Autumn is tricky. Some years you get a long, colorful, three act show: multiple Sunday drives, apple orchard trips, and Halloweens with no coat over your costume. These years give you the illusion of time, order, and make you forget what humidity ever was. Eventually, these blissful weekends of jeans and cotton sweaters are shadowed by the buzzkill known as daylight saving time ending, and we quietly accept our fate, buoyed by the comforts of flannel pajamas, and hot beverages.
Other years are directed by the Lords of Chaos; one day you’re tailgating in shorts, and the next morning a killing frost has vaporized every cell, closing the curtain on fall at intermission. We scramble to find batteries for the remote car starter, and cotton sweaters are passed over for wool and fleece. Days are grey with sleet, and punishing winds slap at us from the frozen depths. In these years, by the time daylight saving end, we are already broken and barely notice.
Happily, fall 2016 has been of the first variety, and last Sunday, I went out to the lake, hoping to catch a matinee performance. Walking down to the shore, I passed through a canopy of burgundy trees, like wine soaked corks, and occasional masses of golden yellow leaves blazed against the rusty background.
The water was settled and clear. Small fish meandered above the concrete of the boat launch, nibbling on frizzy green algae. A few seagulls bopped along in the water, doing their best duck impression. They seemed worn out after a summer of screaming and diving, and stealing food from unsuspecting sunbathers. The low angled sun was setting fire to the houses across the lake, and the still lake was a perfect mirror, a world folded in half, the bronze trees and houses reflecting a Rorschach test in brilliant color.
I listened to Sandhill Cranes whoop and call for bedtime, while a horse whinnied in the distance. The leaves were so crunchy and loud, chipmunks sounded like deer, and deer sounded like buffalo. But this pastoral was interrupted by a cacophony of leaf blowers; each neighbor picking up where the other left off.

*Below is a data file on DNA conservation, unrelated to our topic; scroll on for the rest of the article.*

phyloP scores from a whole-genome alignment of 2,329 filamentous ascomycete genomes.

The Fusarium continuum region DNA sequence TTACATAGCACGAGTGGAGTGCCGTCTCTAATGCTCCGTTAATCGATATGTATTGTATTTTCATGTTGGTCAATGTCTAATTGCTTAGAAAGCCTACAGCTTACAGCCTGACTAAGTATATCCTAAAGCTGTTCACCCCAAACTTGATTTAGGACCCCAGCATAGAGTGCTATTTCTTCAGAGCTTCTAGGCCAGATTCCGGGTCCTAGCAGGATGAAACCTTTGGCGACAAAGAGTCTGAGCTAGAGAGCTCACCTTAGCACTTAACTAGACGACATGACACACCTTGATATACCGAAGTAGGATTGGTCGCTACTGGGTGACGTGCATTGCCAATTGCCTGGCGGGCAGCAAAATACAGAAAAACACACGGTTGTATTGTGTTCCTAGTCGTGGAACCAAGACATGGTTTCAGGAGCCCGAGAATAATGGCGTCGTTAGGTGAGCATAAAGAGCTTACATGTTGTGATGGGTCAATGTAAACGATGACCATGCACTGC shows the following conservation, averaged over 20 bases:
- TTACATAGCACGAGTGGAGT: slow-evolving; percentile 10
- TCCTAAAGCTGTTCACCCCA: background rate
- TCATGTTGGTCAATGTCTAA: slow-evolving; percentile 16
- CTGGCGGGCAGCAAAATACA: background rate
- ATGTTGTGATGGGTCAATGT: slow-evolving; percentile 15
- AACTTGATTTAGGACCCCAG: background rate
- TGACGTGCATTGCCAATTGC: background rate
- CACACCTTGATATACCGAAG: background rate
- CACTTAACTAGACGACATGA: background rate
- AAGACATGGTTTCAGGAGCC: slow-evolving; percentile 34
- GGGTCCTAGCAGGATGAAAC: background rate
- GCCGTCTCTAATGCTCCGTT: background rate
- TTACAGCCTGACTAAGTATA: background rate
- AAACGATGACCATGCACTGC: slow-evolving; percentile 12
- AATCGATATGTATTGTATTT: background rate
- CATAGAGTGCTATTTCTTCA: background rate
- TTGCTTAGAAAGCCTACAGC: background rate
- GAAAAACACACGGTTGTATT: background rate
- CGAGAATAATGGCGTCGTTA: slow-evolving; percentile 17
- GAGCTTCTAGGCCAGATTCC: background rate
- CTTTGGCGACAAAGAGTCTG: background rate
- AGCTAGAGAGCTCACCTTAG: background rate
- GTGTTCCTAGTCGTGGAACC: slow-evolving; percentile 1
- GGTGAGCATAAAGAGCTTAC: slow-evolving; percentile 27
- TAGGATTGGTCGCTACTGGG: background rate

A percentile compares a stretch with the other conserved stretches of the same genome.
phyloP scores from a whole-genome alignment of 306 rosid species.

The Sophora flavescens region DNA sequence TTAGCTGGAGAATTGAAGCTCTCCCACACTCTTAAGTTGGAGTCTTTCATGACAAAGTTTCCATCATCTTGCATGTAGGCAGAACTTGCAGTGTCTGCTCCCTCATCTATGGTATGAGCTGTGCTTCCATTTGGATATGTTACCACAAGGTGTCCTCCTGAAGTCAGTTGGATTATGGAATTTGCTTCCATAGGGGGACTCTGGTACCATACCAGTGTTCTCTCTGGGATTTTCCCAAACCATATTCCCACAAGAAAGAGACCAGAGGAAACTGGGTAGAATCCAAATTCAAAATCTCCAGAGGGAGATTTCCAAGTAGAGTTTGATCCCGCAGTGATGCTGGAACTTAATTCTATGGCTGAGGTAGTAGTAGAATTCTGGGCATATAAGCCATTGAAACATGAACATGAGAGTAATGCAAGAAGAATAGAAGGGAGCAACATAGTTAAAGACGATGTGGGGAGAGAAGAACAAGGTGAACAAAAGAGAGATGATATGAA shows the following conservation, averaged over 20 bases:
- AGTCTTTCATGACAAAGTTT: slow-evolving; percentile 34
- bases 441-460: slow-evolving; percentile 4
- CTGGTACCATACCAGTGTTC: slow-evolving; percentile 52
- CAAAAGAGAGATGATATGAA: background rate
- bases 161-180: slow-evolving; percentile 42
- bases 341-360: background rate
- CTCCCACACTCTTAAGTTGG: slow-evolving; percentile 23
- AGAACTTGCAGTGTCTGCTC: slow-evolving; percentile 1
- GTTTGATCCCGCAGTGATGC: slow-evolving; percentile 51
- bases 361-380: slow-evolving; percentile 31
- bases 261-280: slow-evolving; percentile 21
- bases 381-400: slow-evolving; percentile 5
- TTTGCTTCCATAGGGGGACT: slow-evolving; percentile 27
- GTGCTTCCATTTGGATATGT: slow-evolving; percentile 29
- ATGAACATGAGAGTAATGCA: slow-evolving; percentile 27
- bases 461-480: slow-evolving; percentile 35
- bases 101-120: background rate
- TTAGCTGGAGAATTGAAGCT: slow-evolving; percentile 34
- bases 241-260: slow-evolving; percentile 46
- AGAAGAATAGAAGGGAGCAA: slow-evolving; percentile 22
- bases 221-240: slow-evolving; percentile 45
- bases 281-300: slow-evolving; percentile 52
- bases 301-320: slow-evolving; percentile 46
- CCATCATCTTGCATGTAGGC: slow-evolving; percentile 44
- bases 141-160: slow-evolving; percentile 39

I hung around long enough for the world to turn pink, and the air to turn cool, each breath cold and crisp in my nose, and sweet with wood smoke. “So early?” I thought, and then remembered that this was the first day of daylight saving time ending. Resigned, satisfied, I walked back to my car, watching the waxing crescent moon, high above the yellow leaves.
Your weekend forecast:
Congratulations Door County, sunshine and above average temperatures is the repeated theme for the month of November; great job, you did it! High pressure is forecast to build into Door County by Friday afternoon and bring increasing sunshine to the area. Max temperatures will be cooler than that experienced earlier in the week, but still above normal.
The high pressure will continue to move across Wisconsin on Friday night, bringing mostly clear skies and light winds. If good radiational cooling conditions (cloudless night) remain as currently forecast, Friday night will be the coldest night since spring. Our warm water lake buffer will kick in and we will see temperatures around 30 degrees near Lake Michigan, with high 20s elsewhere in Northeast Wisconsin. As the high pressure settles toward the Ohio River Valley on Saturday, winds will to turn southwest and begin to increase, with conditions continuing for Saturday night will remain out of the west and southwest. We will see a weak cold front appear on Sunday and try to cause some rain showers, but it appears to not have a strong moisture component and therefore could be a “dry cold front,” but a few sprinkles may appear. The temperatures will remain above average.
Veterans Day – Mostly sunny, with a high near 45.
Friday Night – Partly cloudy, with a low around 32.
Saturday – Mostly sunny, with a high near 46.
Saturday Night – Mostly clear, with a low around 39.
Sunday – Sunny, with a high near 51.
All weather predictions are based in science with information gathered from the National Weather Service, and are subject to change depending on the weather.
Growing up in Michigan, Ryan Heise began keeping a fishing journal detailing the weather conditions and can still recall his hometown weatherman’s name. His fascination with weather has never wavered and began to heighten when planning surf trips while living in Florida. Now proud to call Door County home along with his wife Mary and dog Ruby, he has found a new fascination with the unique microclimate of Door County.